Disruptive Tech Trends

5 Disruptive Tech Trends That Could Dominate in 2016


Andres Cardenal (IoT). The Internet of Things

Tim Brugger (Big Data): In part because the world around us is becoming “connected” through a growing number of IoT sensors, mobile devices, and the world’s affinity for the Internet, the sheer volume of information available is already staggering.

Daniel B. Kline (endless payment): While subscriptions have always been a factor on the enterprise side of the software business, they’re now moving into the consumer end of things. The leader has been Microsoft (NASDAQ:MSFT), which has managed to move a large part of its Office customer base into a subscription model. 

Tim Green (budget smartphones): Zenfone 2 from Asus and the Moto G from Motorola.

Deep learning and Wearables

RE.WORK Deep Learning Summit, Boston

May 26-27, 2015
Boston, Massachusetts

Internet of Things Summit, Boston 2015

May 28, 2015 – May 29, 2015

Hyatt Regency Boston, Boston, Massachusetts, USA

– See more at: https://www.crunchbase.com/event/internet-of-things-summit-boston-2015-2015528#sthash.cBVjBogG.dpuf

big data and education

Big Data is Finally Coming to Education Here’s What We’ve Learned So Far


Long lectures don’t work.

The best predictor of future course behavior is past course behavior.

Data from MOOCs suggest that one way to boost completion rates is to increase engagement early in the course.

Even in online courses, offline support is essential.


More IMS blog entries on Big Data:


big data history

A Bried History of BIG Data

Volume, Velocity, Variety

Business Intelligence

Internet of Things

privacy, security, intellectual property

mobile Internet


Super Mario gets artificial intelligence

Researchers create ‘self-aware’ Super Mario with artificial intelligence


A team of German researchers has used artificial intelligence to create a “self-aware” version of Super Mario who can respond to verbal commands and automatically play his own game.

Artificial Intelligence helps Mario play his own game

Students at the University of Tubingen have used Mario as part of their efforts to find out how the human brain works.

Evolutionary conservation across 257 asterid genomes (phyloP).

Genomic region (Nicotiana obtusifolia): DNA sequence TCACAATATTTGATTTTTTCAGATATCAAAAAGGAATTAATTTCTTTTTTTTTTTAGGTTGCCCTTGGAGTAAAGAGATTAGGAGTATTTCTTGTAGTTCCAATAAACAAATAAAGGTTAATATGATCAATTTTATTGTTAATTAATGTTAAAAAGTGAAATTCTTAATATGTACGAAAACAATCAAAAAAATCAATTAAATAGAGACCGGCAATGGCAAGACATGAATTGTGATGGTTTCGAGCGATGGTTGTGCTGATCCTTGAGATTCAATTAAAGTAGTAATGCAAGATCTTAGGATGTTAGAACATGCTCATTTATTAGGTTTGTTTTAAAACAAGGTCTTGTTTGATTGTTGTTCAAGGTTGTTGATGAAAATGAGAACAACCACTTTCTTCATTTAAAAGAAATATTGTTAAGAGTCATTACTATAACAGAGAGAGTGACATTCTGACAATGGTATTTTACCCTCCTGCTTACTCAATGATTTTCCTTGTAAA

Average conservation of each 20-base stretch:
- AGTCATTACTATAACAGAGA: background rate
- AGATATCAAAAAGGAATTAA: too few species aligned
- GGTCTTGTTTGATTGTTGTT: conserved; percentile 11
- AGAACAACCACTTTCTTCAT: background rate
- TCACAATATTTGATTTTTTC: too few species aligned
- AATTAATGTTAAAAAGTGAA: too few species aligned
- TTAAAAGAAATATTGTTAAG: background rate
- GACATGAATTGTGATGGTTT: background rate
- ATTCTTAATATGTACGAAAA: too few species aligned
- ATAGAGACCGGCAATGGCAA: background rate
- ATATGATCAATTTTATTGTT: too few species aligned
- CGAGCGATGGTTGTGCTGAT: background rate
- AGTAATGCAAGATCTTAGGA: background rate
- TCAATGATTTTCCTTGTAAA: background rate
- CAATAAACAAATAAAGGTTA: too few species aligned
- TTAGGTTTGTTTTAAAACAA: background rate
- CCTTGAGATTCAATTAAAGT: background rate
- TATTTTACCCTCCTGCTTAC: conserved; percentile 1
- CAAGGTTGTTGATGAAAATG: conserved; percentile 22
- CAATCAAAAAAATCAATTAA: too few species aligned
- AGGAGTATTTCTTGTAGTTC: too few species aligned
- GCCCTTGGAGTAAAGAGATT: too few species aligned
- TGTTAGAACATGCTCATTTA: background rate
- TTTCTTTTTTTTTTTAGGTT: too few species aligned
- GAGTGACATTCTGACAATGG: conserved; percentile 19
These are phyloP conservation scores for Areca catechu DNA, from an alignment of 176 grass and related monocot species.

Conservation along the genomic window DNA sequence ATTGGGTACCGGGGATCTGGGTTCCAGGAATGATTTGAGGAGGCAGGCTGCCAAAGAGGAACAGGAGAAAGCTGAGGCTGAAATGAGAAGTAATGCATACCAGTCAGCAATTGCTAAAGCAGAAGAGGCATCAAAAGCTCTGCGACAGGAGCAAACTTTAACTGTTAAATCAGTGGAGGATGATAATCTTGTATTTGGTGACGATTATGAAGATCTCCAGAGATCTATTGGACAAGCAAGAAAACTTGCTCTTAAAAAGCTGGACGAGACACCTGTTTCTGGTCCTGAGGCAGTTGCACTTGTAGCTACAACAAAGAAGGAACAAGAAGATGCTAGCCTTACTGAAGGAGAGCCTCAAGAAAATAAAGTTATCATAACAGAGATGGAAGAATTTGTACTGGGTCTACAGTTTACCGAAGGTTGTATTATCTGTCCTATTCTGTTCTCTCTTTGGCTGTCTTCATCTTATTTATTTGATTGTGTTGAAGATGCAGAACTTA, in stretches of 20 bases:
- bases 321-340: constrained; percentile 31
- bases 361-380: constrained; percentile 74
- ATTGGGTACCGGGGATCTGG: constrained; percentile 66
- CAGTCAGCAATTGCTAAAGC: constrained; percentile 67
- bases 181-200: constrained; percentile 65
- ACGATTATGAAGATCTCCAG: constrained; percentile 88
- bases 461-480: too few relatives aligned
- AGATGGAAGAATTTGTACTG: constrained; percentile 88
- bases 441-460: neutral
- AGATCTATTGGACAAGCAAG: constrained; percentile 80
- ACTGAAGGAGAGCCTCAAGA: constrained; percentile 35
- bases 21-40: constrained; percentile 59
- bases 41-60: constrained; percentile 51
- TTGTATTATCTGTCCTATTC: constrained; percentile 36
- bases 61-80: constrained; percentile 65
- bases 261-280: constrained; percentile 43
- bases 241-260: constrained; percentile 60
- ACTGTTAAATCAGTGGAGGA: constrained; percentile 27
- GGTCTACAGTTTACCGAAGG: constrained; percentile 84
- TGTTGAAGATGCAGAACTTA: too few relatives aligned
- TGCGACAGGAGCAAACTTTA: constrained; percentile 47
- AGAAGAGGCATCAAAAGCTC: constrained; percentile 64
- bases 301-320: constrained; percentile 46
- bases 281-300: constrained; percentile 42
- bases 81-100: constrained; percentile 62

The cognitive modelling unit claim their project has generated “a fully functional program” and “an alive and somewhat intelligent artificial agent”.


Can Super Mario Save Artificial Intelligence?

The most popular approaches today focus on Big Data, or mimicking humansthat already know how to do some task. But sheer mimicry breaks down when one gives a machine new tasks, and, as I explained a few weeks ago, Big Data approaches tend to excel at finding correlations without necessarily being able to induce the rules of the game. If Big Data alone is not a powerful enough tool to induce a strategy in a complex but well-defined game like chess, then that’s a problem, since the real world is vastly more open-ended, and considerably more complicated.


free “big data” sources

The Free ‘Big Data’ Sources Everyone Should Know


Data.gov, click here.
US Census Bureau click here.
European Union Open Data Portal, click here.
Data.gov.uk, click here.
The CIA World Factbook, click here.
Healthdata.gov, click here.
NHS Health and Social Care Information Centre, click here.
Amazon Web Services public datasets, click here.
Facebook Graph, click here.
Gapminder, click here.
Google Trends, click here.
Google Finance, click here.
Google Books Ngrams, click here.
National Climatic Data Center, click here.
DBPedia, click here.
Topsy, click here.
Likebutton, click here.
New York Times, click here.